A Jewish education is one of the most precious gifts you will give your child. From Judaism they will gain faith to sustain them in times of trouble and they will find a community in which to celebrate life’s successes. Judaism will add meaning and depth to their lives and root their actions in values.
The Religious School at Congregation Rodeph Sholom can help you give this great gift to your child. Students in our school build close relationships with gifted teachers, who act as mentors and role models. Our classroom time is filled with lively discussions, creative projects and engaging activities.
We continuously explore ways in which our students can be more engaged and active in finding their own path to learning. Through project based learning (PBL), we empower and allow our students to use a combination of 21st century skills (teamwork, problem solving, research gathering, time management, information synthesizing, utilizing high tech tools) to explore, learn and experience their rich Jewish heritage.
If you ask me what the main goal is of our Religious School, you might expect to hear, so that children can learn about their heritage and develop a strong Jewish identity. While this is certainly true, in days of late it would not be the first thing I would say. First and foremost, we need to make sure that we are preparing our children and teens to succeed amidst the world within which they are growing. They need to be healthy and happy and know how to navigate this world before they can form their personal identity and recognize their purpose. They will learn that Judaism has much to say about all of this.
These are challenging times. Our children and teens are growing up in a world where they feel more tension personally and globally than any of us have experienced in a long time. They have the added pressure of living life with social media; a constant lens to the larger world, causing them to have to process information that comes in and deciding what they need to put out. The same social media that gives them access to increased knowledge and the larger world also cause a lack of interpersonal skills and recognition of boundaries; it can even lead to cyberbullying. In a day and age when words harm so deeply, when there is so much conflict and discontent, starting with our own language and actions, making sure we are kind is the only way we are going to effectuate change.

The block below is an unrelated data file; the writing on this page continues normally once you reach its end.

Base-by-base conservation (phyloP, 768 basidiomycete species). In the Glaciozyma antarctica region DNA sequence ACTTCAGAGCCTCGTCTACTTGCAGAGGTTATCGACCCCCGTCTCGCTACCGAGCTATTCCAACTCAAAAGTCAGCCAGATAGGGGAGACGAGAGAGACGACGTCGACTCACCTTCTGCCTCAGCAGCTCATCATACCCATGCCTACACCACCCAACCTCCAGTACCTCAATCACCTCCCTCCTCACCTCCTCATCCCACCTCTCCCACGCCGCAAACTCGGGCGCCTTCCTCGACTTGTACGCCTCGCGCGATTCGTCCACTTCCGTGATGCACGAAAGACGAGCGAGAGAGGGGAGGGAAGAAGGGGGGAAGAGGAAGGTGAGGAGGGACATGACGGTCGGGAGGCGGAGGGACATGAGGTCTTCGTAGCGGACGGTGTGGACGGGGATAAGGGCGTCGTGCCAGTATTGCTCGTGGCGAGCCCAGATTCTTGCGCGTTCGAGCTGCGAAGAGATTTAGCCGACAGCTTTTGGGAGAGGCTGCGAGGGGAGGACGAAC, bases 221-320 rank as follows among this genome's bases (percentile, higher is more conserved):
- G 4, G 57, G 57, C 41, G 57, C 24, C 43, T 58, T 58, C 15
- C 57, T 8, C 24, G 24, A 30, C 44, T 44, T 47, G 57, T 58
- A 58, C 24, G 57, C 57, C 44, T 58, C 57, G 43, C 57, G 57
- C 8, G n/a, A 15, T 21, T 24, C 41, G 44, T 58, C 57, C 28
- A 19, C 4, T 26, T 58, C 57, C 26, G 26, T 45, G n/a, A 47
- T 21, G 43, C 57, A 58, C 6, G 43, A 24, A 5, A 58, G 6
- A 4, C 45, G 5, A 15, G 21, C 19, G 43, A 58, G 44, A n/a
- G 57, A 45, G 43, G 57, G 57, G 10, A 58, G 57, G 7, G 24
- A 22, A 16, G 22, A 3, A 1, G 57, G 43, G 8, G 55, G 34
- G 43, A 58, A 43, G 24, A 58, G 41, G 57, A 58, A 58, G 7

Jewish tradition has much to say about kindness. In fact, kindness, or chesed, is mentioned 245 times in the Bible and we even learn that when God went to create Adam and the angels argued as to whether or not God should create people, the angels answered, “Let him be created because he will dispense acts of lovingkindness.” (Genesis Rabbah 8:5) We learn from this midrash that we owe our very existence to the fact that we should be kind.
This year in Religious School, we are launching a Kindness & Wellness Campaign. This goal to increase kindness in the Religious School, in the CRS community, and in the larger community starts with each of us as individuals. First, we need to build the kindest community and model for each other what kindness looks like. We’ll do this in a variety of ways. We’ve created a Brit Kehilah, a Community Covenant that students and parents will sign and uphold. Lessons about kindness, self-care, mental health, and wellness will be integrated into each grade’s curriculum, into Tefillah (prayer services) and classrooms through mindfulness moments, through a print campaign of kindness quotes and posters around the school, through our continuing teen/parent mental health series, and through a number of other ways. Our hope is that our children will internalize Jewish values and recognize their role in making this world a better place in order to cultivate a culture of kindness.
In a time when we might feel hopeless, we will respond with kindness. Our tradition mandates this and we will heed the call to, “Do justice, love chesed (kindness), and walk humbly with your God.” (Micah 6:8)
We are looking forward to another exciting year in Religious School and wish you Shanah Tovah, a year full of blessings, renewal of faith, spirit and soul.